contamination both in the form of

microbes, but also people who

have handled the specimens, actually

penetrating very deep into bones and

teeth. While with hair, it's actually a kind of

like a plastic surface, I mean it's all

lying on the outside, so it's very easy

to remove. So, even though hair, you can

say per gram of material, contains much

less DNA than bone and teeth normally,

you can get a much

cleaner result. Essentially what we're

doing is trying to isolate all the DNA

away from all the other components and

from biological material. Now, all

biological material contains DNA to some

extent and as archeogeneticists DNA

specialists we isolate the DNA away

from all the cellular components, things

like fats and proteins that are that are

inside the hair shaft. We isolate that

DNA away, we smash it up into lots of

little pieces and then we shotgun

sequence it, which means we randomly

sequence every single piece of these

small fragments. And then the billion

piece jigsaw comes into play, where we

try and piece it all together to make a

comprehensive picture. So, that's what the

new technology that we're putting

forward here is about essentially, as

using new sequencing technology

to look at old samples. As people sort of

move or have moved across the globe and

even live in on and signal places and

populations intermingle

and their DNA changes over time, and they

leave behind sort of genetic breadcrumbs,

if you like, and what we do when we get

the genetic code is were able to

actually look at these pieces of DNA, how

they've changed, similarities and

differences and look at intermingling. So,

we can go from the genetic code through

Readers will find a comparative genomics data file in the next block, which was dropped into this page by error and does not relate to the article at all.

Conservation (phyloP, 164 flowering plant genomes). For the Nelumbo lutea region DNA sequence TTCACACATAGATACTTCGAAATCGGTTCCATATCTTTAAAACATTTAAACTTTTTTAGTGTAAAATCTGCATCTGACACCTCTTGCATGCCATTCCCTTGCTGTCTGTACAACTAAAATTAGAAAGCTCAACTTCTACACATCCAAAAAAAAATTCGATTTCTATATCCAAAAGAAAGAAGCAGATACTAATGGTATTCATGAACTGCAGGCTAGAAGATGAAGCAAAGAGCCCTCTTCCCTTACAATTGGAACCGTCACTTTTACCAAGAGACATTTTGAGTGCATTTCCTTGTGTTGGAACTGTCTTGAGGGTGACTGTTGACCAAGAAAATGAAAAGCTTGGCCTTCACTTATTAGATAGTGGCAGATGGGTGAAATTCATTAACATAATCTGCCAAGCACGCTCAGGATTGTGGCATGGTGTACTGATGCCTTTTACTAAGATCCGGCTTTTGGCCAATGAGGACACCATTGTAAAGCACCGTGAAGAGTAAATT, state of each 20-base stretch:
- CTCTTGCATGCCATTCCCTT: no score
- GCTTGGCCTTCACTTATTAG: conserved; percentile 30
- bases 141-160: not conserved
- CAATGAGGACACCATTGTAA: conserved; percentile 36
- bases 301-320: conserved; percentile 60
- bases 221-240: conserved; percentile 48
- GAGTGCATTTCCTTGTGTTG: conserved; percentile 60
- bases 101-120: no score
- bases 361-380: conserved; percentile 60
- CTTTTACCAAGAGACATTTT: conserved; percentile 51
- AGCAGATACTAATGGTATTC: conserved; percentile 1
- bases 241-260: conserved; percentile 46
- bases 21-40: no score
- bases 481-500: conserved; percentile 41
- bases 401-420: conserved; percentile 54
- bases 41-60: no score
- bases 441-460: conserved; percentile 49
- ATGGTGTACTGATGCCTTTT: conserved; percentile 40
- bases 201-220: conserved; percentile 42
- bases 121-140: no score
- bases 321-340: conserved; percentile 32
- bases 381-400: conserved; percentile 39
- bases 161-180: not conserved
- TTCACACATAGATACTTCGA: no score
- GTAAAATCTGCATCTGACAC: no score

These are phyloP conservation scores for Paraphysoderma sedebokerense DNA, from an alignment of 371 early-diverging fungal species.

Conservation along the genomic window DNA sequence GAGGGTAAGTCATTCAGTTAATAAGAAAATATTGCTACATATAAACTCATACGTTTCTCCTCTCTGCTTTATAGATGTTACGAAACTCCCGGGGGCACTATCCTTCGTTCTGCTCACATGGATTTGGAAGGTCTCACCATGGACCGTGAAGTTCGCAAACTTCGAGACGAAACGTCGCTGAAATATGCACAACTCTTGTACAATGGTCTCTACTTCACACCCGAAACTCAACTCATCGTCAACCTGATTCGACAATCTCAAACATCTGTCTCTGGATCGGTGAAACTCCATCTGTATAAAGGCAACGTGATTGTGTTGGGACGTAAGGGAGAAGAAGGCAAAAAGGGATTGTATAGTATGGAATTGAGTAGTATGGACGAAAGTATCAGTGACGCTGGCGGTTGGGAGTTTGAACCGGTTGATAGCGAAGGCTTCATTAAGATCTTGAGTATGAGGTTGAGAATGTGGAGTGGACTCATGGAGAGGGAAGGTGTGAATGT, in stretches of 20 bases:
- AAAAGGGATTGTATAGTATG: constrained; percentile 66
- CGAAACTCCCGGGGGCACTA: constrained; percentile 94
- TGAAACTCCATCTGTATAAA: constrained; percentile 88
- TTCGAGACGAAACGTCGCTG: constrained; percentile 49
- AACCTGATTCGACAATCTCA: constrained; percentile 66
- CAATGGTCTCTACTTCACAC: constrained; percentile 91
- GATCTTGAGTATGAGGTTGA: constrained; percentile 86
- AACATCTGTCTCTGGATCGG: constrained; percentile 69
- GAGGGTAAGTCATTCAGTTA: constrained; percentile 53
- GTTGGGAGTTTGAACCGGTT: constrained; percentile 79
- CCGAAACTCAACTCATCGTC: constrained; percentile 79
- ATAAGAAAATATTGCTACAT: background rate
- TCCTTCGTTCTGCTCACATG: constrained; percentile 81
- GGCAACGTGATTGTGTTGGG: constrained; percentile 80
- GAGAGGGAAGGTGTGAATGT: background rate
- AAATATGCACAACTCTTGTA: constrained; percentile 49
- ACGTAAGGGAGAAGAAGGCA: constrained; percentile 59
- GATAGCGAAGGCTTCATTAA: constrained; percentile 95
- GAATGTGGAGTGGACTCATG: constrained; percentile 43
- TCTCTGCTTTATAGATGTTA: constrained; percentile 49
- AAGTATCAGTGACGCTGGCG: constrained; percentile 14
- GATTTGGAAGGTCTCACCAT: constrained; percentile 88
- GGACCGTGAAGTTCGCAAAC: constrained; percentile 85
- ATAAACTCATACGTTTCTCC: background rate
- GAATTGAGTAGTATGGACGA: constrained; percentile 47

to some inference about what populations

were doing over time and how they moved.

We've had a long time known that

Aboriginal people been in Australia for

40,000 - now we know - 50,000 years.

So, archaeological evidence has told us

that. What this tells us is that it's been

even longer and we've had great

difficulty in extending back that

time frame. Some inkling that maybe there

was some, there's two sites possibly

dated to 60,000, but they remain

controversial and we haven't been able

to duplicate them. So, this is now giving

us indication that people have been here,

or at least separated from other groups for

70,000 years perhaps. And so now we have

a time frame that's much older.

Australia has always been isolated, as we

all know, and we've got unique fauna and

it's also got this incredibly difficult

sea crossing between it and Asia. So,

people must have had incredible amount

of foresight, planning, communications and

ability to conceptualize things. That is

there were modern people though, just

like us. So we know from archaeological

evidence, that whoever got here, it's one

of the earliest achievements of modern

humans, if you like, to get to Australia.

But now we've pushed that achievement